Die letzten 5 Focus-News des innovations-reports im Überblick:

Im Focus: New 3-D wiring technique brings scalable quantum computers closer to reality

Researchers from the Institute for Quantum Computing (IQC) at the University of Waterloo led the development of a new extensible wiring technique capable of controlling superconducting quantum bits, representing a significant step towards to the realization of a scalable quantum computer.

"The quantum socket is a wiring method that uses three-dimensional wires based on spring-loaded pins to address individual qubits," said Jeremy Béjanin, a PhD...

Im Focus: Scientists develop a semiconductor nanocomposite material that moves in response to light

In a paper in Scientific Reports, a research team at Worcester Polytechnic Institute describes a novel light-activated phenomenon that could become the basis for applications as diverse as microscopic robotic grippers and more efficient solar cells.

A research team at Worcester Polytechnic Institute (WPI) has developed a revolutionary, light-activated semiconductor nanocomposite material that can be used...

Im Focus: Diamonds aren't forever: Sandia, Harvard team create first quantum computer bridge

By forcefully embedding two silicon atoms in a diamond matrix, Sandia researchers have demonstrated for the first time on a single chip all the components needed to create a quantum bridge to link quantum computers together.

"People have already built small quantum computers," says Sandia researcher Ryan Camacho. "Maybe the first useful one won't be a single giant quantum computer...

Im Focus: New Products - Highlights of COMPAMED 2016

COMPAMED has become the leading international marketplace for suppliers of medical manufacturing. The trade fair, which takes place every November and is co-located to MEDICA in Dusseldorf, has been steadily growing over the past years and shows that medical technology remains a rapidly growing market.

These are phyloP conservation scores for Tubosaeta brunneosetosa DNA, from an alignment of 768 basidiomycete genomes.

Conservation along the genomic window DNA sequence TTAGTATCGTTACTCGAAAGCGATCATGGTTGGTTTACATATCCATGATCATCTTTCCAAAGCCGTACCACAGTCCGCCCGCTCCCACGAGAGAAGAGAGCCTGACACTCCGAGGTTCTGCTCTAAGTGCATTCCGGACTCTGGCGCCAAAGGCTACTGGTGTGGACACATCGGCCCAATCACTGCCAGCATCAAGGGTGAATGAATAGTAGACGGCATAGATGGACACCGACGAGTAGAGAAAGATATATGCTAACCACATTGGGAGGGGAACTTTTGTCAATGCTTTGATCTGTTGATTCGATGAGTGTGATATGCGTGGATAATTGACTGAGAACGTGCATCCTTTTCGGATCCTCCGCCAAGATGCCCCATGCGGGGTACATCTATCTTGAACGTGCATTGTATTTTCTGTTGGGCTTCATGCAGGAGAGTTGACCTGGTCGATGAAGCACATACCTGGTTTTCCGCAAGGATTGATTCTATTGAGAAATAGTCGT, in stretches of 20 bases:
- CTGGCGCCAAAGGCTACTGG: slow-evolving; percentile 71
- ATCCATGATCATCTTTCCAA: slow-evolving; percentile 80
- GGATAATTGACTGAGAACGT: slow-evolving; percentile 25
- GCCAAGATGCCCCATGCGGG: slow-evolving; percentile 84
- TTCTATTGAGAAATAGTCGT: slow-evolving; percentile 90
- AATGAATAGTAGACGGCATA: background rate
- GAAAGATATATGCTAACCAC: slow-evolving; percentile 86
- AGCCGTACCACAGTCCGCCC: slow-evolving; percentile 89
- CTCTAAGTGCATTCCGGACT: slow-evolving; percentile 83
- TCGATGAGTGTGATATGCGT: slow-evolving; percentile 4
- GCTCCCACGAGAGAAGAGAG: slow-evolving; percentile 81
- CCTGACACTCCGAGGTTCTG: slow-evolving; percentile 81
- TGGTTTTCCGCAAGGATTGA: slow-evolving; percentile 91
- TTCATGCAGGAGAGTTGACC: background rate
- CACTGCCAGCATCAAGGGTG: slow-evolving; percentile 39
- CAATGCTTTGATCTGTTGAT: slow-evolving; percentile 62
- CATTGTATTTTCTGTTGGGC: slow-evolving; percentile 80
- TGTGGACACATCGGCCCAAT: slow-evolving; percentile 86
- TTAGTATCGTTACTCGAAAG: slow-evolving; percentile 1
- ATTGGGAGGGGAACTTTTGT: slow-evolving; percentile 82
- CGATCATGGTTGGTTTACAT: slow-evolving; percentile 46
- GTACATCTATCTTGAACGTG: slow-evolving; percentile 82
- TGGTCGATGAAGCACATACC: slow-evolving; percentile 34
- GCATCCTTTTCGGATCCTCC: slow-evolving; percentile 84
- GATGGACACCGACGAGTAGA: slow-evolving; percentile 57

In 2016, the joint pavilion by the IVAM Microtechnology Network, the Product Market “High-tech for Medical Devices”, will be located in Hall 8a again and will...

Im Focus: Ultra-thin ferroelectric material for next-generation electronics

'Ferroelectric' materials can switch between different states of electrical polarization in response to an external electric field. This flexibility means they show promise for many applications, for example in electronic devices and computer memory. Current ferroelectric materials are highly valued for their thermal and chemical stability and rapid electro-mechanical responses, but creating a material that is scalable down to the tiny sizes needed for technologies like silicon-based semiconductors (Si-based CMOS) has proven challenging.

Now, Hiroshi Funakubo and co-workers at the Tokyo Institute of Technology, in collaboration with researchers across Japan, have conducted experiments to...

All Focus news of the innovation-report >>>



Event News

#IC2S2: When Social Science meets Computer Science - GESIS will host the IC2S2 conference 2017

14.10.2016 | Event News

Agricultural Trade Developments and Potentials in Central Asia and the South Caucasus

14.10.2016 | Event News

World Health Summit – Day Three: A Call to Action

12.10.2016 | Event News

Latest News

Resolving the mystery of preeclampsia

21.10.2016 | Health and Medicine

Stanford researchers create new special-purpose computer that may someday save us billions

21.10.2016 | Information Technology

From ancient fossils to future cars

21.10.2016 | Materials Sciences

More VideoLinks >>>